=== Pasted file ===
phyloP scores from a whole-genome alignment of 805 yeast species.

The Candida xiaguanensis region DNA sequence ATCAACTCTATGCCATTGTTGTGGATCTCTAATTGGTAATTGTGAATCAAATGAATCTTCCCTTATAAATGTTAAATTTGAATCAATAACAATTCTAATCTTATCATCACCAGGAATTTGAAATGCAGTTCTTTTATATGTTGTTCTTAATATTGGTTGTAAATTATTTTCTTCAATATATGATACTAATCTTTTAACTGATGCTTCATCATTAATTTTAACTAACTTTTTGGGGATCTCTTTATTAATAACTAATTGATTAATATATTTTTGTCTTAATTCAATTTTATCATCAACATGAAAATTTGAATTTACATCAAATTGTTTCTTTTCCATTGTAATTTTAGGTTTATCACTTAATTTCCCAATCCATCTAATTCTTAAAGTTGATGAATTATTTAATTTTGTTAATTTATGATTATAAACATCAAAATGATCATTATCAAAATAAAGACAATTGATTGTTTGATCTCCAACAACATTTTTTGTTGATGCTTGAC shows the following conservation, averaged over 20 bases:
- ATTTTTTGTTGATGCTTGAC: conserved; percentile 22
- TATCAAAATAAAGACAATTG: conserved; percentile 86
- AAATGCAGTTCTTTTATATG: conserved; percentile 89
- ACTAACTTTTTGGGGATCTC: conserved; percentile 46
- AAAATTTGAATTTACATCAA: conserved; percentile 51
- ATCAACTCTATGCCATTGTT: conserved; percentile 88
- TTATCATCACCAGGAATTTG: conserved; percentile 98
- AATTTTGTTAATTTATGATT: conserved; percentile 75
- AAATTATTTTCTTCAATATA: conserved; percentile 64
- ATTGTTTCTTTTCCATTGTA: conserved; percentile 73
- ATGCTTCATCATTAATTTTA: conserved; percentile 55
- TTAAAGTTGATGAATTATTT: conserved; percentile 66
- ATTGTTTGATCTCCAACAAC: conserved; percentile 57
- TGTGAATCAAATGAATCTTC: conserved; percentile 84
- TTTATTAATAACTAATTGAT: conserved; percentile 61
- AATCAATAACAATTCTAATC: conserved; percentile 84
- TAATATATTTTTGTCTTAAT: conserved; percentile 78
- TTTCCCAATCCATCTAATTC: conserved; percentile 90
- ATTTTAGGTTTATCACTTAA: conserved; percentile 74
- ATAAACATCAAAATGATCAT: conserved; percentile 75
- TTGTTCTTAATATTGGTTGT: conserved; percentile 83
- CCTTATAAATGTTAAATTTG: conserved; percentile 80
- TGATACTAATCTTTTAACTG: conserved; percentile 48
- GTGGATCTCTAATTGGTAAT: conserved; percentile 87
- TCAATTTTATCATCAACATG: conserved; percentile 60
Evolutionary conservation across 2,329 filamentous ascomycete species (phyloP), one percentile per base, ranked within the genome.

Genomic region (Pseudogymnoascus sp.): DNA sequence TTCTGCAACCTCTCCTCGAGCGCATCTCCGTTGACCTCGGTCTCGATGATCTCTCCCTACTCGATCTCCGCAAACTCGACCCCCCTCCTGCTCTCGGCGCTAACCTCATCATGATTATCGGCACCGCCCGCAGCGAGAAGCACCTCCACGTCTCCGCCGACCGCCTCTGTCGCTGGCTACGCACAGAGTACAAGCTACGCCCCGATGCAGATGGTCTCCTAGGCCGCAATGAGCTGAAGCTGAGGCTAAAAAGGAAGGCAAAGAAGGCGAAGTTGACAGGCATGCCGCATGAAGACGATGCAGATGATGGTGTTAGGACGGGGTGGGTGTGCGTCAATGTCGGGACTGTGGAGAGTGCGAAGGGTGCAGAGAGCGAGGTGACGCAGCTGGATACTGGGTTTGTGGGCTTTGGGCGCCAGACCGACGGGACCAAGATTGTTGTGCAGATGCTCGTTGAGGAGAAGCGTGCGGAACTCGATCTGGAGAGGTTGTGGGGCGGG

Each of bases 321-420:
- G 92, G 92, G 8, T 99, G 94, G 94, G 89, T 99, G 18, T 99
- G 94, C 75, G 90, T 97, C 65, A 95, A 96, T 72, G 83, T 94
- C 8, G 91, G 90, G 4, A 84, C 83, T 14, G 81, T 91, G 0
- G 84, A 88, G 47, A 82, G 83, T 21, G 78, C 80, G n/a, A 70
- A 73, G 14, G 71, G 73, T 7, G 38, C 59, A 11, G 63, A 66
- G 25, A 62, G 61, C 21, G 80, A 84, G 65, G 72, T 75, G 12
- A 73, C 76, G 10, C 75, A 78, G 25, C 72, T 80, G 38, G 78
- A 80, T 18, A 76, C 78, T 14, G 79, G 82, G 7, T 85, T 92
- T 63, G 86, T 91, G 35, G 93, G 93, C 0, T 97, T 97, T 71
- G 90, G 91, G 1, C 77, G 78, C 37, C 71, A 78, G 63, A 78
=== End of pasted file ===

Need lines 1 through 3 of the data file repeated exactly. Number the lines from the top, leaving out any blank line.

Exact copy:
phyloP scores from a whole-genome alignment of 805 yeast species.

The Candida xiaguanensis region DNA sequence ATCAACTCTATGCCATTGTTGTGGATCTCTAATTGGTAATTGTGAATCAAATGAATCTTCCCTTATAAATGTTAAATTTGAATCAATAACAATTCTAATCTTATCATCACCAGGAATTTGAAATGCAGTTCTTTTATATGTTGTTCTTAATATTGGTTGTAAATTATTTTCTTCAATATATGATACTAATCTTTTAACTGATGCTTCATCATTAATTTTAACTAACTTTTTGGGGATCTCTTTATTAATAACTAATTGATTAATATATTTTTGTCTTAATTCAATTTTATCATCAACATGAAAATTTGAATTTACATCAAATTGTTTCTTTTCCATTGTAATTTTAGGTTTATCACTTAATTTCCCAATCCATCTAATTCTTAAAGTTGATGAATTATTTAATTTTGTTAATTTATGATTATAAACATCAAAATGATCATTATCAAAATAAAGACAATTGATTGTTTGATCTCCAACAACATTTTTTGTTGATGCTTGAC shows the following conservation, averaged over 20 bases:
- ATTTTTTGTTGATGCTTGAC: conserved; percentile 22